Fortunately, Oka’s spine was not involved, but what she found was pretty horrifying: an abcess that extended from his right shoulder to his left hip, crossing over his spine about midway down his body. A German Shepherd Dog’s fur is very thick, and their skin fairly loose, which had hidden the progress of the infection that apparently started getting serious last weekend when we found the hard mass. She didn’t find any foreign body, but cleaned it out and flushed it thoroughly with Ringer’s Lactate.
Here’s a shot of Oka about 4 hours post-op at home, being comforted by my wife, Deborah. He’s quite looped on Torbutrol, a powerful veterinary opiate.
And here’s a close-up of the wound. The bits of plastic sticking out are drains—we had to flush them out twice a day with a dilute Betadyne solution to keep the wound healing cleanly.
So what caused it? We don’t know for sure, but we suspect the Cereal Dog Killer, setaria sp., AKA foxtail.
This is the West Coast variant of the foxtail weed, which also happens to be the most dangerous. Foxtails awns (the seed package) are designed to work their way into the ground under the impetus of the slightest breeze, and will easily do the same to flesh under the urging of the animal’s slightest movement.. Their points are incredibly sharp, and the spines are covered with microscopic barbs that point backwards so that they only move one way: deeper, impelled by every slight muscular twitch or even mere breathing. Oka’s episode of coughing back in April may have been the result of inhaling a foxtail, which then worked his way out of his lung, through the pleural membrane, and into his subcutaneous layer. Mind you, a foxtail doesn’t have to be fully inhaled to cause this kind of damage: they often enter a dog’s body from between its toes, in its eyes or ears, through its nasal cavity, or even, in thick-coated dogs, through the skin.
I could have been better, and could have been worse. If it hadn’t been for the unrelated corneal ulceration,* which suggested mycosis, we might have zeroed in on the hard mass sooner and discovered the abcess before it got so big. As it was, the bill came to over 75 SVUs (Standard Veterinary Units: $100). That’s right, $7500. Our credit card company was very happy with us for some time afterwards.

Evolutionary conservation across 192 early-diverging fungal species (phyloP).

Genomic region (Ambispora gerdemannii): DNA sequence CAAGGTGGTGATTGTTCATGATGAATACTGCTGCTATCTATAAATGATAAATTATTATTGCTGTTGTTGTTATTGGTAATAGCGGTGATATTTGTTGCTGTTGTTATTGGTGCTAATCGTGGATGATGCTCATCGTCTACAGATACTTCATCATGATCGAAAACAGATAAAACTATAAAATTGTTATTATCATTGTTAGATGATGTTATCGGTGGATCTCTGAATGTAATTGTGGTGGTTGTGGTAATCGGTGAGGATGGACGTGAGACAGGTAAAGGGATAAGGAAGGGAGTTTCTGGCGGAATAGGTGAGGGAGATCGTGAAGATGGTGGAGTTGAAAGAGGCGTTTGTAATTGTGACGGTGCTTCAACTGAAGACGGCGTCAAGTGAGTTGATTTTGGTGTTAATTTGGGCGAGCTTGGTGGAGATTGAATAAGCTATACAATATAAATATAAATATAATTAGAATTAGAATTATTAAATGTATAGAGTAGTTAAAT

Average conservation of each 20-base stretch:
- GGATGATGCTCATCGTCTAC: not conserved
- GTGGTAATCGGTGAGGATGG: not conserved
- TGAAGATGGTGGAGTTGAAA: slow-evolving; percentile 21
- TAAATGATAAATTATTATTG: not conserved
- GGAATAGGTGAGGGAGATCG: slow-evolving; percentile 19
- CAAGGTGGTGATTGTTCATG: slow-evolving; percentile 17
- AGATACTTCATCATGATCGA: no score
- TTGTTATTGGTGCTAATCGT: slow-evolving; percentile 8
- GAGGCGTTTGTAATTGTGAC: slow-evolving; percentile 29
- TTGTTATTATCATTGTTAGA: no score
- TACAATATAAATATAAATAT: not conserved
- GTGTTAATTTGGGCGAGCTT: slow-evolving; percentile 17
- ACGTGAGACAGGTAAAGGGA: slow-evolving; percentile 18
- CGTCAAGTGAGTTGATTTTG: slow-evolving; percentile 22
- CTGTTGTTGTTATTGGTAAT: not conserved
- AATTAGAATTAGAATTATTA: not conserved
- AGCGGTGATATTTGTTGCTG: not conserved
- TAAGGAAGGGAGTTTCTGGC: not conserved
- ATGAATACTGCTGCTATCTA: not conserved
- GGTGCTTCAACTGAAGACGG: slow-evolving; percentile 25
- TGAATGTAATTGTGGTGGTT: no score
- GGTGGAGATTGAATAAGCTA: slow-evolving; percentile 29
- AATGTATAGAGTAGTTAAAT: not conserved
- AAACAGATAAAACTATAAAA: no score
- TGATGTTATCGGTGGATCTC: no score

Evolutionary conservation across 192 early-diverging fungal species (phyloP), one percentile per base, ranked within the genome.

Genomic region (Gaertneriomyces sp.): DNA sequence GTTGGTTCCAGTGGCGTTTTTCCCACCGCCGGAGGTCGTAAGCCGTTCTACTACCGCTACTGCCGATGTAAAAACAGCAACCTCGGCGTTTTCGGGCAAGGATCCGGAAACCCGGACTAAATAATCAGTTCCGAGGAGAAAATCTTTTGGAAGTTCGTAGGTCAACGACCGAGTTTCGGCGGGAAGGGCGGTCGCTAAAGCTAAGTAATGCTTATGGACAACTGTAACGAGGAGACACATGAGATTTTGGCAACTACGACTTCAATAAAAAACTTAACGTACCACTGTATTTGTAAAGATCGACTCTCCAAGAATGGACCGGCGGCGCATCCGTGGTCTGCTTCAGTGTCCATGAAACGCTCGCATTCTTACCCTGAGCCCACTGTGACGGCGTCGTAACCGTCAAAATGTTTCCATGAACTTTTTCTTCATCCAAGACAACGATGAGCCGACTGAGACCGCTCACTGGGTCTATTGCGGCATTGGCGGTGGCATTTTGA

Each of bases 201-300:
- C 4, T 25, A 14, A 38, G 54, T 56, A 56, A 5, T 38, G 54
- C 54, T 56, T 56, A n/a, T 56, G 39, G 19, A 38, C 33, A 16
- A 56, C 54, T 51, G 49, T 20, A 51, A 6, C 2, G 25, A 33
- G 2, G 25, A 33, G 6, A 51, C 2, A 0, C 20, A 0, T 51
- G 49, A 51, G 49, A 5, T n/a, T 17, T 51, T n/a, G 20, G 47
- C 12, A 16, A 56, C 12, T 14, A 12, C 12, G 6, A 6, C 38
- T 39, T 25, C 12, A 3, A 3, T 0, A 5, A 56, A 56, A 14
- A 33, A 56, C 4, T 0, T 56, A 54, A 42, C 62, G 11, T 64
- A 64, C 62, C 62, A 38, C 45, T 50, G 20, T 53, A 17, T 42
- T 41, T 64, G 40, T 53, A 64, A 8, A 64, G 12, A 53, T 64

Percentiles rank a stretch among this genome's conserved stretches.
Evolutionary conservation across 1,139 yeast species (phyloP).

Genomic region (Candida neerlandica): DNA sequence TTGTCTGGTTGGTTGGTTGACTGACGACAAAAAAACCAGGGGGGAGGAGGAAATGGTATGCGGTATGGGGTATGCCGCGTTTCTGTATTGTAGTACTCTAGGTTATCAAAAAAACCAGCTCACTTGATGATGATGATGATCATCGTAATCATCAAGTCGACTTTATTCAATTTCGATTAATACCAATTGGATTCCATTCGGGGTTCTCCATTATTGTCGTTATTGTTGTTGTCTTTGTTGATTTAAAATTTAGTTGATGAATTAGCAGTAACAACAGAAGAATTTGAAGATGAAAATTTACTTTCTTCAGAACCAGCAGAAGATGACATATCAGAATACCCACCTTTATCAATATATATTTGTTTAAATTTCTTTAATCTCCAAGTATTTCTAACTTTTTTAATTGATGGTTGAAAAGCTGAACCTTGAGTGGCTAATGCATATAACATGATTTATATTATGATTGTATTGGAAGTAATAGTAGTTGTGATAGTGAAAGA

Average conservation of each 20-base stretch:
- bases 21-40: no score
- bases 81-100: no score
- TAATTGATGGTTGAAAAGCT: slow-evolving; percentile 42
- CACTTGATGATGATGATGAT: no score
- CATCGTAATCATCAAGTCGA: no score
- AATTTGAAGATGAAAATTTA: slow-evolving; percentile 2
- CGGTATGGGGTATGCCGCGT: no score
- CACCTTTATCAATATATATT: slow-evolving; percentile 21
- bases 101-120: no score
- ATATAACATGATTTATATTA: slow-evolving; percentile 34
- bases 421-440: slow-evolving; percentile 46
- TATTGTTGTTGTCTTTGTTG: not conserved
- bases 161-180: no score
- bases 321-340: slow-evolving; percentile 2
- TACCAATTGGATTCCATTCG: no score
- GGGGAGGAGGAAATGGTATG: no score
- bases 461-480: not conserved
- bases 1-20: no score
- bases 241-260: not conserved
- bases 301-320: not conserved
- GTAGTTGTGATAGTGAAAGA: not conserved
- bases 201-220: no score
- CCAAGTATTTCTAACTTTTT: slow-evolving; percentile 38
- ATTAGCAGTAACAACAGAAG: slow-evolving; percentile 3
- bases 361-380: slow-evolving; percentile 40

On the other hand, it could have taken a slightly different course, into Oka’s abdominal cavity, with resulting peritonitis or major organ damage (a neighbor lost a cat to a foxtail that punctured her pancreas), or even into his heart. The bacterium involved in his case, hemolytic staphylococcus, responds well to a common, inexpensive antibiotic. Furthermore, the abcess didn’t damage any muscle tissue.
So, if you live in an area where foxtails are common, take this lesson to heart: they are deadly dangerous, especially on the West Coast. If your dog goes places where foxtails are common, inspect the animal carefully and frequently (teach it an inspection routine if you can, as we are doing with Darcy). You can’t do much to avoid inhalation or ingestion (a favored lodging place in the latter case is the tonsil vaults), but you can stop the other ways in which a foxtail can burrow into the dog’s skin and wreak havoc with its health and your budget. Best, if you can, to keep the dog away from areas with lots of foxtails, but if not, the price of your dog’s health is eternal vigilance!
* We later realized this was one of the first signs of pannus, a genetic disease that causes just that, and is (was) easily controlled by steroids.
A slightly different version of this story was originally published at Leerburg.com.